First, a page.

Thursday, September 17, 2009

Planning Five in a Row

Folks often ask how I manage the planning and implementation of Five in a Row (FIAR). I recently put together some thoughts on the FIAR forum and I thought I would share them with my blog readers.
  • First of all relax! Whatever you choose from the manual will be wonderful and will make an effective week of school.
  • You will likely not get done everything you planned. What's important about that is...that it's ok. Maybe you will find another trail to explore or one of the activities will strike your kids' fancy and you'll play that out a lot and not so much others. It's all good!
  • I sit down sometime before the week begins and I look through the manual. I choose two to three lessons for each topic for our week. Generally I go for one longer lesson and one shorter one. I gather the materials for them ahead of time. One thing that can end a good school session is not being prepared!! I learn this lesson OFTEN. One might wonder why I need to learn it over and over but I do. If you have to stop the momentum to get what it is you had planned, well kids scatter and the moment is GONE. Trust me. Ahem.
  • I choose activities for a day based on what my week is like. I don't plan heavy things for days when we are not going to have much time. Seems obvious, but if you think a lesson might not happen on a particular day, it probably won't! So don't set yourself up for failure from the start. Choose shorter lessons or those that are more conversational.
  • Conversation- if this is hard for you then go for the more concrete lessons until you have more of a rhythm reading to the kids. Once you are more at ease with the reading part, the conversations will come. They don't have to follow the book either. You can read the book and be sitting down to lunch later in the day and say, "Hey remember when?" and bring it up at that time. It's always good practice to get your kids thinking about a book and to talk about it all the time. Think about what would be easy for you to try out and go for it.
  • Reading aloud- is one of my favorite things to do! Have you ever read, The Read Aloud Handbook by Jim Trelease? EXCELLENT read and it will boost your confidence that your efforts are well worth it. We have had soooooo many enjoyable hours reading aloud to our children. The more you do it, the more you get used to it and the better at it you become. Hang in there and add in some other times for reading aloud. Nothing soothes the grumpies in our house like a read aloud. Nothing.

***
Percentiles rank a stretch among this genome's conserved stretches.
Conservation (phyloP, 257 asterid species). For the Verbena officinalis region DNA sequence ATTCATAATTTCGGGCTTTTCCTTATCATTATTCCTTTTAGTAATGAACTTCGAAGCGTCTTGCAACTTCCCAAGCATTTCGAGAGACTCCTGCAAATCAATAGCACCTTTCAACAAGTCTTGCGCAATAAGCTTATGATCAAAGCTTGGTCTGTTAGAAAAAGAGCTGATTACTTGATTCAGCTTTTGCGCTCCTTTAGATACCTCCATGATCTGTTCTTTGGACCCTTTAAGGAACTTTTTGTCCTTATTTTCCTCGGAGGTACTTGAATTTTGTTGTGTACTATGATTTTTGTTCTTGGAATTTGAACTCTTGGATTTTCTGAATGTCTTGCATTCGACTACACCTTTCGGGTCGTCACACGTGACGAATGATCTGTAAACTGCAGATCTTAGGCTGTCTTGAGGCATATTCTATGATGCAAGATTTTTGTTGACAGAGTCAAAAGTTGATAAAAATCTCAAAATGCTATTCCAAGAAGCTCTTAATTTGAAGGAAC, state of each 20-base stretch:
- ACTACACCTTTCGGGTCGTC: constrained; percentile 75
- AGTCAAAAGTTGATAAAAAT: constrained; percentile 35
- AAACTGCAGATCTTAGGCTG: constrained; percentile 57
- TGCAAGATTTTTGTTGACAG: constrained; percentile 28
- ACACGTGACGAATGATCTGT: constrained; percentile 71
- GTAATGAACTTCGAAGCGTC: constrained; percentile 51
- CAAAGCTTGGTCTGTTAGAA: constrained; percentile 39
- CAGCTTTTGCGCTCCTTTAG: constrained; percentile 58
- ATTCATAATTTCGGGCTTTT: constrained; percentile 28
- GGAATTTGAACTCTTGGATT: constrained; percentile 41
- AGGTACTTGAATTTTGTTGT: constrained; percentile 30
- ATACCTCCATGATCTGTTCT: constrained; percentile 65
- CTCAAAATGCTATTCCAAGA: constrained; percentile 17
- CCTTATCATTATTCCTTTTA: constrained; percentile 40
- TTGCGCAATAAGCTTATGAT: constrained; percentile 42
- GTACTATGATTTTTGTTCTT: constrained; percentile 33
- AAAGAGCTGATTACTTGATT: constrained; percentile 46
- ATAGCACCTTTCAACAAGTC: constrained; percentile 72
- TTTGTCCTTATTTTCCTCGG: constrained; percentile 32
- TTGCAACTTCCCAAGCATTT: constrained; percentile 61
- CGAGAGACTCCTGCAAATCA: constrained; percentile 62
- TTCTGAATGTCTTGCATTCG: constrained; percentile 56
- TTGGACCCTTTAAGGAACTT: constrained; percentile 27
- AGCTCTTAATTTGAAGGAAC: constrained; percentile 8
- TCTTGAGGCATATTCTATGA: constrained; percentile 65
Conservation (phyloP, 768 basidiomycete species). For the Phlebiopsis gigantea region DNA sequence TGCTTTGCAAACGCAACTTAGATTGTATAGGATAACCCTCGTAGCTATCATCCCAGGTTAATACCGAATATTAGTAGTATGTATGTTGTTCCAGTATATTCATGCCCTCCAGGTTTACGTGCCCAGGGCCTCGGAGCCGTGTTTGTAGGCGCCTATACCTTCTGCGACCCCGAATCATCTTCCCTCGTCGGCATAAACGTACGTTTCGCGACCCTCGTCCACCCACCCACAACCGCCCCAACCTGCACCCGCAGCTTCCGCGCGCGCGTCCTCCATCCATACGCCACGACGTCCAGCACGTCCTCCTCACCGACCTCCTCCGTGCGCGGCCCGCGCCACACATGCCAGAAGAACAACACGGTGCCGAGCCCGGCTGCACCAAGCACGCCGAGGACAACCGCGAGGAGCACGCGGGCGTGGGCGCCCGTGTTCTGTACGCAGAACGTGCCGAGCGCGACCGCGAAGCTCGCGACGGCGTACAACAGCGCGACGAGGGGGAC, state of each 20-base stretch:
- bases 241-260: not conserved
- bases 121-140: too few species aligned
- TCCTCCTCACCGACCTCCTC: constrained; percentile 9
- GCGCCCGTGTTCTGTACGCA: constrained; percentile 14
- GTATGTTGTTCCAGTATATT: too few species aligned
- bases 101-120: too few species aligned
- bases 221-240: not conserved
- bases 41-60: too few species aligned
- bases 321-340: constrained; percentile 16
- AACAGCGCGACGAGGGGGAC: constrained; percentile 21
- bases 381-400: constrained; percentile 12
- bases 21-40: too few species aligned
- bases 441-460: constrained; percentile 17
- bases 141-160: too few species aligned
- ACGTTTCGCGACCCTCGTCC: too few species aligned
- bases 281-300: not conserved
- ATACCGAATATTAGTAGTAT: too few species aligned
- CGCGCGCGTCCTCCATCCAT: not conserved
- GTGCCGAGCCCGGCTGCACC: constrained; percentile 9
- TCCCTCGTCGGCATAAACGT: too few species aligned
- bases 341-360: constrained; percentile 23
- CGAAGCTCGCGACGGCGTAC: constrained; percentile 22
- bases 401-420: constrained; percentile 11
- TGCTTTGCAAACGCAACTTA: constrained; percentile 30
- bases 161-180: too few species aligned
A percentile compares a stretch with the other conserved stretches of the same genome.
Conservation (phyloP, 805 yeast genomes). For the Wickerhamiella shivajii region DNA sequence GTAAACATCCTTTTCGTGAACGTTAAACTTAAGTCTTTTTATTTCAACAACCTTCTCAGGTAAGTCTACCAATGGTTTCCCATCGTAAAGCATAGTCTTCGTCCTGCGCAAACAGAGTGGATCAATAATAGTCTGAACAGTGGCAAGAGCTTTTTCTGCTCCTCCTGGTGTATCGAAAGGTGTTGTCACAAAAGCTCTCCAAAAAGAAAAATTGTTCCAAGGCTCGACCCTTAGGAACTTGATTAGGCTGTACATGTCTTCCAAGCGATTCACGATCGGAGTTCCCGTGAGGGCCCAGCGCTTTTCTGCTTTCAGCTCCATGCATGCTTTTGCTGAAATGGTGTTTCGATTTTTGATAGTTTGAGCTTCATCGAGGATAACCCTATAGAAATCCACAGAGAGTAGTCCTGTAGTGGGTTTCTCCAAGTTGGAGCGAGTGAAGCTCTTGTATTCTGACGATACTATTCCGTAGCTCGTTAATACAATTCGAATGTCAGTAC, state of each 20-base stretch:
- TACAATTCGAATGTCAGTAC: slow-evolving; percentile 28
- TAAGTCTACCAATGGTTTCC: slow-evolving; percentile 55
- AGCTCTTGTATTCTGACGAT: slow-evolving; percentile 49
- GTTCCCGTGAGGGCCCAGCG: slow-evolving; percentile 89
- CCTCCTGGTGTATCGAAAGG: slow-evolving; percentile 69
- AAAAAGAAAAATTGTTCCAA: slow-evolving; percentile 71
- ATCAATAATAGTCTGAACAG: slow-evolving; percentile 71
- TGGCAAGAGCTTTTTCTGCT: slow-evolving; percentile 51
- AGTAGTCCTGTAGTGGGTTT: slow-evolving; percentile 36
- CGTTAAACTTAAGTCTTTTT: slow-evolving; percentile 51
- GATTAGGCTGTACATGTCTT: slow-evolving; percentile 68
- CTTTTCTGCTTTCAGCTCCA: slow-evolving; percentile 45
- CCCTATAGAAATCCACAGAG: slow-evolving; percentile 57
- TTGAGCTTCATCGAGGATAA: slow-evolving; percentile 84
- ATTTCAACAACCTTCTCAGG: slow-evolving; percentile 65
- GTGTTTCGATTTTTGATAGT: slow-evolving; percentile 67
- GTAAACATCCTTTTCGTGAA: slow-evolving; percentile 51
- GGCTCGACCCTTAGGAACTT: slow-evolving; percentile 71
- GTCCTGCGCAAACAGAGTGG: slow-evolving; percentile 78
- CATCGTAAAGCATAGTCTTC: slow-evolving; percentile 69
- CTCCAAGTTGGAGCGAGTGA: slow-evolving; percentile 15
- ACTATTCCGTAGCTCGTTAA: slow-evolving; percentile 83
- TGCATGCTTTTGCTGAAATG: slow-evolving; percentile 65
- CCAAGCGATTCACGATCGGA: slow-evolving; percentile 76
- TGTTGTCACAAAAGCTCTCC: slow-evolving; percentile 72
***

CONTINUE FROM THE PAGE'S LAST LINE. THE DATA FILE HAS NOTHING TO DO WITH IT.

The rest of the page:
• You might be tempted to add in gobs of lapbooking and extras. My advice is to stick with Jane's lessons. I don't often use the items at Homeschool Share because sometimes I find them not suitable for my kids. I know lots of ladies LOVE it over there and I can understand why. So many items that match FIAR lessons that can be used for free. I find that they do not fit the needs of my kids in terms of fine motor skill- too many small lapbooking elements without room for my younger children's handwriting. So, I make my own stuff. I use StartWrite software to make things for my kids to write on in a lesson. For example, when we did Owl Moon last year, I had my 6yo give me owl facts using some owl words I had given him on paper strips. As he dictated his sentences to me, I typed them into StartWrite and then he used his own sentences as copy work. Not a pretty little lapbooking element, but a great assignment for this notebook.

  • Find a way to record your lesson plans and to store the things you prepare ahead of time. Again, I refer back to an earlier point that being unprepared for the teachable moment stinks! I have a file system I like to use and some fabulous planning forms. And let's not forget the workboxes! I use the files to hold items I print off ahead of time or to store other ideas I come across related to a book. This way I don't have to revisit a website. I can just print it off and store it in the book title's pocket file. The workboxes help me to set out the day's work ahead of time without losing it. I use a combination of planning forms including some home made forms (by me or friends) and the FIAR planner.